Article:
In 1897, Dr. Waldemar Mordecai Haffkine, a Jewish Ukrainian scientist working for the Pasteur Institute in Bombay (Mumbai), developed the first anti-plague serum. That same year an International Conference was held in Venice, and Masanori Ogata of Japan suggested that suctorial insects might possibly act as vectors between rat and man. The following year, Paul-Louis Simond of France reported his observations on the role of fleas.

By 1898 the infection had reached Madagascar and Jeddah. 1899 saw the disease spread through the Malay States, the Philippines, Japan, New Caledonia, the Sandwich Islands, San Francisco, South American ports, Lisbon, Alexandria, the Red Sea ports, the French Ivory Coast, the Persian Gulf and Mauritius.

Even before it arrived in Australia authorities were aware of its pandemic potential. They also recognised the significance of the association of epidemic and epizootic, which was also recognized by sanitary officers in the Far East and India. The declaration of Noumea as plague infected in December, 1897 resulted in the adoption of intensive rat destruction measures on vessels arriving in Sydney from that port.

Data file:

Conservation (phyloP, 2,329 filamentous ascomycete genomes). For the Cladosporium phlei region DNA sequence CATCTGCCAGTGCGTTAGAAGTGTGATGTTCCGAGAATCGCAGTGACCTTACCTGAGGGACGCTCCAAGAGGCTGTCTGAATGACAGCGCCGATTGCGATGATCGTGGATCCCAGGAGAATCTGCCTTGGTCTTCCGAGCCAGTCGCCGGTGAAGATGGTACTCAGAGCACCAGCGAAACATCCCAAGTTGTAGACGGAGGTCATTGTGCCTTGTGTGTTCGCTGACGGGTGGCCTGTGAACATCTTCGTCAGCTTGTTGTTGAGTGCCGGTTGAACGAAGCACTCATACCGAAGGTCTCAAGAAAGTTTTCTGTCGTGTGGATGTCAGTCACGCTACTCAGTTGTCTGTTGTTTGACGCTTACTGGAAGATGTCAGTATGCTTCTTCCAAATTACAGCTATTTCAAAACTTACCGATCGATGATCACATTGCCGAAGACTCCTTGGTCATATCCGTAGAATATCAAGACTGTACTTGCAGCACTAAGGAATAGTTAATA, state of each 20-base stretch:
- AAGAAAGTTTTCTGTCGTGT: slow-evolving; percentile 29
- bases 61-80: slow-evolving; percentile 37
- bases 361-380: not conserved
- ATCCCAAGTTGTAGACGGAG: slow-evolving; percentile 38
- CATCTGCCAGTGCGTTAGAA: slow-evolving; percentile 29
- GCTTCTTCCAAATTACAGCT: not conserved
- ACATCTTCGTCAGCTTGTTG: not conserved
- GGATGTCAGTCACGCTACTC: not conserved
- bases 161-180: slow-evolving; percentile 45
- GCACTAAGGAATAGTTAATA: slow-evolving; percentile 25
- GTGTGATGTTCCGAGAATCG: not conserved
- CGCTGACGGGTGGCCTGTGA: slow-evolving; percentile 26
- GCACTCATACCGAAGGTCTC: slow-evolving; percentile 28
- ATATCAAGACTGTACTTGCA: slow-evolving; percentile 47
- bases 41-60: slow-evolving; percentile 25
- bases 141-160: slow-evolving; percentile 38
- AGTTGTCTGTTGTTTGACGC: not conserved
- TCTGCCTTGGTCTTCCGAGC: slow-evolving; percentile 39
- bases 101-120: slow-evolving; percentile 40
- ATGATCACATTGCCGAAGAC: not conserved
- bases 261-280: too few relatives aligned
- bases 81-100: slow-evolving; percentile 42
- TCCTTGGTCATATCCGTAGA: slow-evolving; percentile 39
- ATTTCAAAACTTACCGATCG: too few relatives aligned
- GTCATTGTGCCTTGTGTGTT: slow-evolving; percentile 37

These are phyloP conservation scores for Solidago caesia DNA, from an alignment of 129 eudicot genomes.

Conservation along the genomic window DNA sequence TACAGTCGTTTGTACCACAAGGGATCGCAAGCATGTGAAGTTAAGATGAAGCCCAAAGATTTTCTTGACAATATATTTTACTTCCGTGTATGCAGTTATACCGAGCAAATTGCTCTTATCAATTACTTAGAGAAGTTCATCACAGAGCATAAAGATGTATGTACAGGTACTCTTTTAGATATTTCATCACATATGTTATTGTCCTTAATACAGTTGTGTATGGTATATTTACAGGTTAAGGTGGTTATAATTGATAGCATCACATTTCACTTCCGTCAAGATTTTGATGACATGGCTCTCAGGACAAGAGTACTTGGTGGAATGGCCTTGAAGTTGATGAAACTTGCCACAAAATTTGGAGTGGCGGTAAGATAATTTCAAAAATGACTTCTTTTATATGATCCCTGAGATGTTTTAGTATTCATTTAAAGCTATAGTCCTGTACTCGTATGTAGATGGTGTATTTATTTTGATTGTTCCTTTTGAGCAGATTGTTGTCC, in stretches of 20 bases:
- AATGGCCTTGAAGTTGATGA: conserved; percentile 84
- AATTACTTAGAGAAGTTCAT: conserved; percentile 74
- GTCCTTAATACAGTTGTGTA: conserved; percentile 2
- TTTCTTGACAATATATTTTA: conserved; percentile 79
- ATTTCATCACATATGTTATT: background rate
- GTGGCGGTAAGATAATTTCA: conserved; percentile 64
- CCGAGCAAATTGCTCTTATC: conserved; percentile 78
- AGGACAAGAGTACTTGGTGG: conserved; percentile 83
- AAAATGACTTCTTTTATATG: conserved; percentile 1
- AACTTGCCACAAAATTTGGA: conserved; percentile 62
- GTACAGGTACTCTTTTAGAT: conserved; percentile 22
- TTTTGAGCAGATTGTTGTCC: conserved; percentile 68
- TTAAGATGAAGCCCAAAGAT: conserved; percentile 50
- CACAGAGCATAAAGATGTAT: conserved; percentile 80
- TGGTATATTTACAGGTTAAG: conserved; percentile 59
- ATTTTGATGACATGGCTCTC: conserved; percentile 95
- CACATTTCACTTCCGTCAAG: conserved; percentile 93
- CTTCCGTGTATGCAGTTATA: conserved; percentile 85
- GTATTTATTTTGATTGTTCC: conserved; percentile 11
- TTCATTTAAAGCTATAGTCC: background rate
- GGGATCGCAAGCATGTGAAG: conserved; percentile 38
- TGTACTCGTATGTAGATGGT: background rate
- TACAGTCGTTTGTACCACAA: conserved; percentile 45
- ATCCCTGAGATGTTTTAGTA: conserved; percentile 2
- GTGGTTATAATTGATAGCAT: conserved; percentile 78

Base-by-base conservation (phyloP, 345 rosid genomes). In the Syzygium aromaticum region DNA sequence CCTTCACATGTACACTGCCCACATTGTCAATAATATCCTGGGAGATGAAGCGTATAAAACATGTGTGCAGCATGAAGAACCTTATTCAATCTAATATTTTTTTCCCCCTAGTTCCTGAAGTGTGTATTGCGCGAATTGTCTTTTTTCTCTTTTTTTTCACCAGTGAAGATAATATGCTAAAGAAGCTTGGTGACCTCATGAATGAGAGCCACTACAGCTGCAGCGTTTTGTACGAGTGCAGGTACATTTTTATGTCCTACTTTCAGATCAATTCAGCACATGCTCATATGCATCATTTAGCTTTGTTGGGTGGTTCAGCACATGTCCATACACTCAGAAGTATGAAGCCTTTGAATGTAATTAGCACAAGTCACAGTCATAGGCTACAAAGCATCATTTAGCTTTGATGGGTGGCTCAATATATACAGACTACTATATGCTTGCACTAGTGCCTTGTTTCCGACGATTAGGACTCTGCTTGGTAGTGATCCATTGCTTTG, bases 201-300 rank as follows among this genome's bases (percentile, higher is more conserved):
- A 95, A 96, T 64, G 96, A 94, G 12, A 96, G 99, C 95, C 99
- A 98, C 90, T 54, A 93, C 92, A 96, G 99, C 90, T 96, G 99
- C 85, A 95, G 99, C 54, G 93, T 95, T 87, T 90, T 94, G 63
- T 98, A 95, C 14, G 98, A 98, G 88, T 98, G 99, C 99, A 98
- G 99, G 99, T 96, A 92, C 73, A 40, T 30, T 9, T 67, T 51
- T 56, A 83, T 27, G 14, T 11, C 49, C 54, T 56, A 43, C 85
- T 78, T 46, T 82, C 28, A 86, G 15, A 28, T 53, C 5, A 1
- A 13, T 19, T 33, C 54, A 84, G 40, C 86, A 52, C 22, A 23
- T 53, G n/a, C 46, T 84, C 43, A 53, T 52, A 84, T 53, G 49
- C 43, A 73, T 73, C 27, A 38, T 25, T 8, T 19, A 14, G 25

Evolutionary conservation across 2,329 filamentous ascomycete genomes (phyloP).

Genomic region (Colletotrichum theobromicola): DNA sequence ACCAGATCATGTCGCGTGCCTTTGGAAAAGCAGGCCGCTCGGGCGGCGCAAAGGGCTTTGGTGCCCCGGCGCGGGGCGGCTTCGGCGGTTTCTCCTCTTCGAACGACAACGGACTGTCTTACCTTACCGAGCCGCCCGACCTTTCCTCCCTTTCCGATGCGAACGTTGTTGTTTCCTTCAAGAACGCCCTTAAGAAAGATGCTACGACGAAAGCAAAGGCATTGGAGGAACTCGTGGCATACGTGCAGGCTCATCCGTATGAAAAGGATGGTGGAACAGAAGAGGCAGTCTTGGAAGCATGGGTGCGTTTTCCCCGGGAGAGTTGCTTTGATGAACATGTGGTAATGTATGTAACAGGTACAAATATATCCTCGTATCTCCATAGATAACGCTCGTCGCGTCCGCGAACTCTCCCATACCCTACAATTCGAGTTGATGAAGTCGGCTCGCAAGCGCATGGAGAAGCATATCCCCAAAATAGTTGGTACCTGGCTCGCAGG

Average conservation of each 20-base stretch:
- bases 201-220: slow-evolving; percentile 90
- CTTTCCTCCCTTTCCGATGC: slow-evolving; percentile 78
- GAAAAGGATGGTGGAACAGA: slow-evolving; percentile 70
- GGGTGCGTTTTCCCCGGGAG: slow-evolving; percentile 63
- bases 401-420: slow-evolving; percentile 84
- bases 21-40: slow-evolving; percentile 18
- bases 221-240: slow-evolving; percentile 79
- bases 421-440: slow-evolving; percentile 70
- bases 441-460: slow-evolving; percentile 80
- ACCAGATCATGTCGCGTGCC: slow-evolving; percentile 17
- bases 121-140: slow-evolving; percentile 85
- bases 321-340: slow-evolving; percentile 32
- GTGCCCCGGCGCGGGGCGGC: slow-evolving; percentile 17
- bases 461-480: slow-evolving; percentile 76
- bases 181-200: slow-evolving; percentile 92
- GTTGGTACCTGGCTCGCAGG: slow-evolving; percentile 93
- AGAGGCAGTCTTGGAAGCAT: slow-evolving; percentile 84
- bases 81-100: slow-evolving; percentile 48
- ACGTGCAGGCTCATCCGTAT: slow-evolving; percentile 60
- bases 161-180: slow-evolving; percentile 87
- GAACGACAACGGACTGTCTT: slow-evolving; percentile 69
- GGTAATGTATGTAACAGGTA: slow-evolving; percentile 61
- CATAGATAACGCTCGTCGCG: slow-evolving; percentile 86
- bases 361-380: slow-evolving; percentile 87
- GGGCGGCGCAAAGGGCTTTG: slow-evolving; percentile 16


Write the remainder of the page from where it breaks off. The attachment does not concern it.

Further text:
Plague finally hit Australian shores in 1900.


On 19th January 1900 a carman regularly employed in carrying goods from the city warehouses in Sydney to Central Wharf, fell ill with a disease subsequently found to be the bubonic form of plague.

With the role of the flea in the transmission of the disease reported by Ogata and Simmond, the observations of the latter were noted by Ashburton Thompson in his 1900 Plague Report as having provided a guide for the epidemiological and laboratory investigation of the first appearance of plague in Australia.

This early recognition by the authorities of the factors concerned in the transmission of plague and the enthusiasm of the sanitary officers throughout Australia, led to a general confirmation and extension of knowledge during the series of outbreaks between 1900-1909.